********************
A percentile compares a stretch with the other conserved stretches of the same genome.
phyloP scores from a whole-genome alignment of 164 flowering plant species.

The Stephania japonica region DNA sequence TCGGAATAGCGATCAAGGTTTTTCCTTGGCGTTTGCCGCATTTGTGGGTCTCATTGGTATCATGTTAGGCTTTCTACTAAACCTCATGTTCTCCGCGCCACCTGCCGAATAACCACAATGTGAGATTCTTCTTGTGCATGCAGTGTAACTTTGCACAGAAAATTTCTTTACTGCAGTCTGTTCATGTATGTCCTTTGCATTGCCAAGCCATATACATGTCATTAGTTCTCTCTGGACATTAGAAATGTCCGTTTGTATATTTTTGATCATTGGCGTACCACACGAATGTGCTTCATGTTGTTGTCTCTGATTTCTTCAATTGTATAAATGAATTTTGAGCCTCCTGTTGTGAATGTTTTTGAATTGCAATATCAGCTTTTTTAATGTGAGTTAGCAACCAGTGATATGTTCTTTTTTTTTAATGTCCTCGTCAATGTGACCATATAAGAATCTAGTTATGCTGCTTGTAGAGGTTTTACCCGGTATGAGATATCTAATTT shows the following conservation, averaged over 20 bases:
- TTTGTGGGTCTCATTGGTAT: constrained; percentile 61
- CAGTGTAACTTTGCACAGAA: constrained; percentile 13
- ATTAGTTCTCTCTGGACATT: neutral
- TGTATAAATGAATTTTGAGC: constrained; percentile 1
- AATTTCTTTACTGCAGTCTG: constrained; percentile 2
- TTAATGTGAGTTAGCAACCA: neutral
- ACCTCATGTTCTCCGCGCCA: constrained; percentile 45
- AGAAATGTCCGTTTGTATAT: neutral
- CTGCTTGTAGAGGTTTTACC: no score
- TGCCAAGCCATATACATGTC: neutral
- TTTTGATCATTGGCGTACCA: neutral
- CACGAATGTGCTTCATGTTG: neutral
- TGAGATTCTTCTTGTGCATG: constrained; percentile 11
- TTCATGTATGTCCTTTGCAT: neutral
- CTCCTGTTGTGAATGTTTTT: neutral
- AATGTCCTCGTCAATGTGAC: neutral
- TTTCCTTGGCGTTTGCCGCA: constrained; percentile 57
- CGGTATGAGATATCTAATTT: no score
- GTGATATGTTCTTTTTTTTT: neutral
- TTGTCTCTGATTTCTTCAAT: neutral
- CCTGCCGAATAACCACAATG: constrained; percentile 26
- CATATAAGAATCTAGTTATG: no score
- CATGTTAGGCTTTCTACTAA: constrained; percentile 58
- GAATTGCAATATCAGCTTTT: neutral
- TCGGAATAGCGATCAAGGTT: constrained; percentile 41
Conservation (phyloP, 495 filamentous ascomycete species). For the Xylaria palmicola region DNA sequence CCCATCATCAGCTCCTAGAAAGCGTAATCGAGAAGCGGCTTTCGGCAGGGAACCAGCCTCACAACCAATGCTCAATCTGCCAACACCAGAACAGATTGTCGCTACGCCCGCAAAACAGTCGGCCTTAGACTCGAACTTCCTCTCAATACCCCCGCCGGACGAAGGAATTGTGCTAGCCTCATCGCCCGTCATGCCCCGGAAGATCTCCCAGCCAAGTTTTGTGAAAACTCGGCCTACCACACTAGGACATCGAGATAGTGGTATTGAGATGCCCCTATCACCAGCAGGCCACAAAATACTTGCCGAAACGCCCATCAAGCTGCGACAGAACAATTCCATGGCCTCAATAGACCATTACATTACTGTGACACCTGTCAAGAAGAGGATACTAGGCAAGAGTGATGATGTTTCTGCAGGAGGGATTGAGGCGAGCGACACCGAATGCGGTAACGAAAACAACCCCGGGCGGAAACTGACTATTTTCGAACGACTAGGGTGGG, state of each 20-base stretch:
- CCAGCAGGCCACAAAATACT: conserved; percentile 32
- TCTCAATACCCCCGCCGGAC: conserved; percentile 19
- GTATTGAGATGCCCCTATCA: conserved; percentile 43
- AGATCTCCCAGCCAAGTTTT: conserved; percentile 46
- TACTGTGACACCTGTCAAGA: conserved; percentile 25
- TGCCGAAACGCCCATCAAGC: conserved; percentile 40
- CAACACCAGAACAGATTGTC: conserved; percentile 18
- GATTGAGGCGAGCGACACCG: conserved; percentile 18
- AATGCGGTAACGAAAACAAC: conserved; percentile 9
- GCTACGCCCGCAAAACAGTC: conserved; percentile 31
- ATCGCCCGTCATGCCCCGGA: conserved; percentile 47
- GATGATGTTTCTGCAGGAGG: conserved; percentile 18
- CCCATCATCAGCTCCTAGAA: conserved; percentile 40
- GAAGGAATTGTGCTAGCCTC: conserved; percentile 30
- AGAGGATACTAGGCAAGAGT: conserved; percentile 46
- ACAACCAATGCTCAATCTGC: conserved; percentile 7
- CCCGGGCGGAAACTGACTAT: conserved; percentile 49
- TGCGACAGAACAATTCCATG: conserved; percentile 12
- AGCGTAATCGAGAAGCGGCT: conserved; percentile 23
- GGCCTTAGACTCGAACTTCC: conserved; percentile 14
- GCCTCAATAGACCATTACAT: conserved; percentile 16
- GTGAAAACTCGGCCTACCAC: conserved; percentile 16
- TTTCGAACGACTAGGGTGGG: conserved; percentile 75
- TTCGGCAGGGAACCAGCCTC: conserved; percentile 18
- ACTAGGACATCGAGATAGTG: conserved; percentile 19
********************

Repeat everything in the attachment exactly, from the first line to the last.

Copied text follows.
A percentile compares a stretch with the other conserved stretches of the same genome.
phyloP scores from a whole-genome alignment of 164 flowering plant species.

The Stephania japonica region DNA sequence TCGGAATAGCGATCAAGGTTTTTCCTTGGCGTTTGCCGCATTTGTGGGTCTCATTGGTATCATGTTAGGCTTTCTACTAAACCTCATGTTCTCCGCGCCACCTGCCGAATAACCACAATGTGAGATTCTTCTTGTGCATGCAGTGTAACTTTGCACAGAAAATTTCTTTACTGCAGTCTGTTCATGTATGTCCTTTGCATTGCCAAGCCATATACATGTCATTAGTTCTCTCTGGACATTAGAAATGTCCGTTTGTATATTTTTGATCATTGGCGTACCACACGAATGTGCTTCATGTTGTTGTCTCTGATTTCTTCAATTGTATAAATGAATTTTGAGCCTCCTGTTGTGAATGTTTTTGAATTGCAATATCAGCTTTTTTAATGTGAGTTAGCAACCAGTGATATGTTCTTTTTTTTTAATGTCCTCGTCAATGTGACCATATAAGAATCTAGTTATGCTGCTTGTAGAGGTTTTACCCGGTATGAGATATCTAATTT shows the following conservation, averaged over 20 bases:
- TTTGTGGGTCTCATTGGTAT: constrained; percentile 61
- CAGTGTAACTTTGCACAGAA: constrained; percentile 13
- ATTAGTTCTCTCTGGACATT: neutral
- TGTATAAATGAATTTTGAGC: constrained; percentile 1
- AATTTCTTTACTGCAGTCTG: constrained; percentile 2
- TTAATGTGAGTTAGCAACCA: neutral
- ACCTCATGTTCTCCGCGCCA: constrained; percentile 45
- AGAAATGTCCGTTTGTATAT: neutral
- CTGCTTGTAGAGGTTTTACC: no score
- TGCCAAGCCATATACATGTC: neutral
- TTTTGATCATTGGCGTACCA: neutral
- CACGAATGTGCTTCATGTTG: neutral
- TGAGATTCTTCTTGTGCATG: constrained; percentile 11
- TTCATGTATGTCCTTTGCAT: neutral
- CTCCTGTTGTGAATGTTTTT: neutral
- AATGTCCTCGTCAATGTGAC: neutral
- TTTCCTTGGCGTTTGCCGCA: constrained; percentile 57
- CGGTATGAGATATCTAATTT: no score
- GTGATATGTTCTTTTTTTTT: neutral
- TTGTCTCTGATTTCTTCAAT: neutral
- CCTGCCGAATAACCACAATG: constrained; percentile 26
- CATATAAGAATCTAGTTATG: no score
- CATGTTAGGCTTTCTACTAA: constrained; percentile 58
- GAATTGCAATATCAGCTTTT: neutral
- TCGGAATAGCGATCAAGGTT: constrained; percentile 41
Conservation (phyloP, 495 filamentous ascomycete species). For the Xylaria palmicola region DNA sequence CCCATCATCAGCTCCTAGAAAGCGTAATCGAGAAGCGGCTTTCGGCAGGGAACCAGCCTCACAACCAATGCTCAATCTGCCAACACCAGAACAGATTGTCGCTACGCCCGCAAAACAGTCGGCCTTAGACTCGAACTTCCTCTCAATACCCCCGCCGGACGAAGGAATTGTGCTAGCCTCATCGCCCGTCATGCCCCGGAAGATCTCCCAGCCAAGTTTTGTGAAAACTCGGCCTACCACACTAGGACATCGAGATAGTGGTATTGAGATGCCCCTATCACCAGCAGGCCACAAAATACTTGCCGAAACGCCCATCAAGCTGCGACAGAACAATTCCATGGCCTCAATAGACCATTACATTACTGTGACACCTGTCAAGAAGAGGATACTAGGCAAGAGTGATGATGTTTCTGCAGGAGGGATTGAGGCGAGCGACACCGAATGCGGTAACGAAAACAACCCCGGGCGGAAACTGACTATTTTCGAACGACTAGGGTGGG, state of each 20-base stretch:
- CCAGCAGGCCACAAAATACT: conserved; percentile 32
- TCTCAATACCCCCGCCGGAC: conserved; percentile 19
- GTATTGAGATGCCCCTATCA: conserved; percentile 43
- AGATCTCCCAGCCAAGTTTT: conserved; percentile 46
- TACTGTGACACCTGTCAAGA: conserved; percentile 25
- TGCCGAAACGCCCATCAAGC: conserved; percentile 40
- CAACACCAGAACAGATTGTC: conserved; percentile 18
- GATTGAGGCGAGCGACACCG: conserved; percentile 18
- AATGCGGTAACGAAAACAAC: conserved; percentile 9
- GCTACGCCCGCAAAACAGTC: conserved; percentile 31
- ATCGCCCGTCATGCCCCGGA: conserved; percentile 47
- GATGATGTTTCTGCAGGAGG: conserved; percentile 18
- CCCATCATCAGCTCCTAGAA: conserved; percentile 40
- GAAGGAATTGTGCTAGCCTC: conserved; percentile 30
- AGAGGATACTAGGCAAGAGT: conserved; percentile 46
- ACAACCAATGCTCAATCTGC: conserved; percentile 7
- CCCGGGCGGAAACTGACTAT: conserved; percentile 49
- TGCGACAGAACAATTCCATG: conserved; percentile 12
- AGCGTAATCGAGAAGCGGCT: conserved; percentile 23
- GGCCTTAGACTCGAACTTCC: conserved; percentile 14
- GCCTCAATAGACCATTACAT: conserved; percentile 16
- GTGAAAACTCGGCCTACCAC: conserved; percentile 16
- TTTCGAACGACTAGGGTGGG: conserved; percentile 75
- TTCGGCAGGGAACCAGCCTC: conserved; percentile 18
- ACTAGGACATCGAGATAGTG: conserved; percentile 19